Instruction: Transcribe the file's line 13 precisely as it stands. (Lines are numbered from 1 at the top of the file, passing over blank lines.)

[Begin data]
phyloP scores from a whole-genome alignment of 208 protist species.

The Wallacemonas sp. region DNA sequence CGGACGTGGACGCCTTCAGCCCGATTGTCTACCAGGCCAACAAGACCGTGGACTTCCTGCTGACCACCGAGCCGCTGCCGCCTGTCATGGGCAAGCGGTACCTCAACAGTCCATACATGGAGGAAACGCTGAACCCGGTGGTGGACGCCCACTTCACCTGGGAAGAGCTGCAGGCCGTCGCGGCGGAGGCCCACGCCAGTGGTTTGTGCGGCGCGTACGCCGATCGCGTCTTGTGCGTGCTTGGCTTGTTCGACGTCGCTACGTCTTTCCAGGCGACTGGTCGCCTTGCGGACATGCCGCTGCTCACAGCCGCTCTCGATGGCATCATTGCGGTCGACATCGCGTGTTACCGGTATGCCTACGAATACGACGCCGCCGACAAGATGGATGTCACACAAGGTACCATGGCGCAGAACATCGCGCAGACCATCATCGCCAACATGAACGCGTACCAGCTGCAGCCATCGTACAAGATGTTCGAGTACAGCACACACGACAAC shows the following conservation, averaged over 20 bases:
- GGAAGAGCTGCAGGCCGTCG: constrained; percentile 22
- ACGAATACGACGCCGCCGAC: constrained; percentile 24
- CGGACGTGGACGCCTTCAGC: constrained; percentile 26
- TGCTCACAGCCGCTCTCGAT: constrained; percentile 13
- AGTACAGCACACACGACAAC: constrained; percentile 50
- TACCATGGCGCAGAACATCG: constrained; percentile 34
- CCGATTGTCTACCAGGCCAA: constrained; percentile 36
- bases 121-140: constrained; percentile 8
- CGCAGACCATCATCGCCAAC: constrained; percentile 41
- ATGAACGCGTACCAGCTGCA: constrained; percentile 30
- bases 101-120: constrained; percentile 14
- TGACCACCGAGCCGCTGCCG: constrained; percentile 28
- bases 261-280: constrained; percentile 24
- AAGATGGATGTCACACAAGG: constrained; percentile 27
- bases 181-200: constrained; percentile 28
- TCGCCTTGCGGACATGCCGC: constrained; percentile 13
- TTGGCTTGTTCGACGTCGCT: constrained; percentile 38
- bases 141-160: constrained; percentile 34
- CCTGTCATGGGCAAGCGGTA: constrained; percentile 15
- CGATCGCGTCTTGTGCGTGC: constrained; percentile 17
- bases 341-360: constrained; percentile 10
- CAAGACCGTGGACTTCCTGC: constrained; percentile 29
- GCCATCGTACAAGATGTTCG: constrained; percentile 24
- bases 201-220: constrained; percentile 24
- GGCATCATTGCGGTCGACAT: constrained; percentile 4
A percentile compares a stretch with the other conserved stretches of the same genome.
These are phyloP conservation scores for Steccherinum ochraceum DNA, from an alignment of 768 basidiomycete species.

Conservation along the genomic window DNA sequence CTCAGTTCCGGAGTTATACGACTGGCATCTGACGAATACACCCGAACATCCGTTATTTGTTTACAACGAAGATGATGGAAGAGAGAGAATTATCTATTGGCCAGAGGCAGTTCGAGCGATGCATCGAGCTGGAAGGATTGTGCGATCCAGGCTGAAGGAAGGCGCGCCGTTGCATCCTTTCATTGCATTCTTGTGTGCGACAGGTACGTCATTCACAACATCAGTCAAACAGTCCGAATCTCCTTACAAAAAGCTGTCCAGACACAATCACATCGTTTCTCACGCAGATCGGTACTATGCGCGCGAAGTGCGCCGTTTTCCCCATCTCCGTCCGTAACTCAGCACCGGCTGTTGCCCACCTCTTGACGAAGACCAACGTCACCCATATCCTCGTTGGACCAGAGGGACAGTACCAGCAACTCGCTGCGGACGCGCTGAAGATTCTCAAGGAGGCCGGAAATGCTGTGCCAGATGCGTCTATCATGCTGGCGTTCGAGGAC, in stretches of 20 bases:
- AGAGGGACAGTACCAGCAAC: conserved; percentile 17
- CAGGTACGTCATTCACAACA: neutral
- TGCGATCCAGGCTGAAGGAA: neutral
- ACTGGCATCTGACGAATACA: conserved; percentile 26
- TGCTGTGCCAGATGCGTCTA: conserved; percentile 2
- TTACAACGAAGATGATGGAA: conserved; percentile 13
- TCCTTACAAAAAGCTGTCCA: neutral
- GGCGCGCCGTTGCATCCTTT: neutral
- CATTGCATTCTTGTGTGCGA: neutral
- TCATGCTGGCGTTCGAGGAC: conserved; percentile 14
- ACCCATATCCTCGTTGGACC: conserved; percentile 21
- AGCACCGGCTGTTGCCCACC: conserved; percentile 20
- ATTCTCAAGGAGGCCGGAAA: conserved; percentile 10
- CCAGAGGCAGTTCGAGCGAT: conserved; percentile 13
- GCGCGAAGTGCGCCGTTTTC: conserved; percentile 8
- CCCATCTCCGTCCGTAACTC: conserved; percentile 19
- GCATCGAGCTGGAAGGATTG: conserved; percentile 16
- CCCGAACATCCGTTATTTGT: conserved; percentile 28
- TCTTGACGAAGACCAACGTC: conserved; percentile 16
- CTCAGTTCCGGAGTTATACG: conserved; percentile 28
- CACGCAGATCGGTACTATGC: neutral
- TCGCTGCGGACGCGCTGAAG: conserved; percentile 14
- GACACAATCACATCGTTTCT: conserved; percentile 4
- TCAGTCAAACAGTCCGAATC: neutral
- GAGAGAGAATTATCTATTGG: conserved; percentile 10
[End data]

- bases 101-120: constrained; percentile 14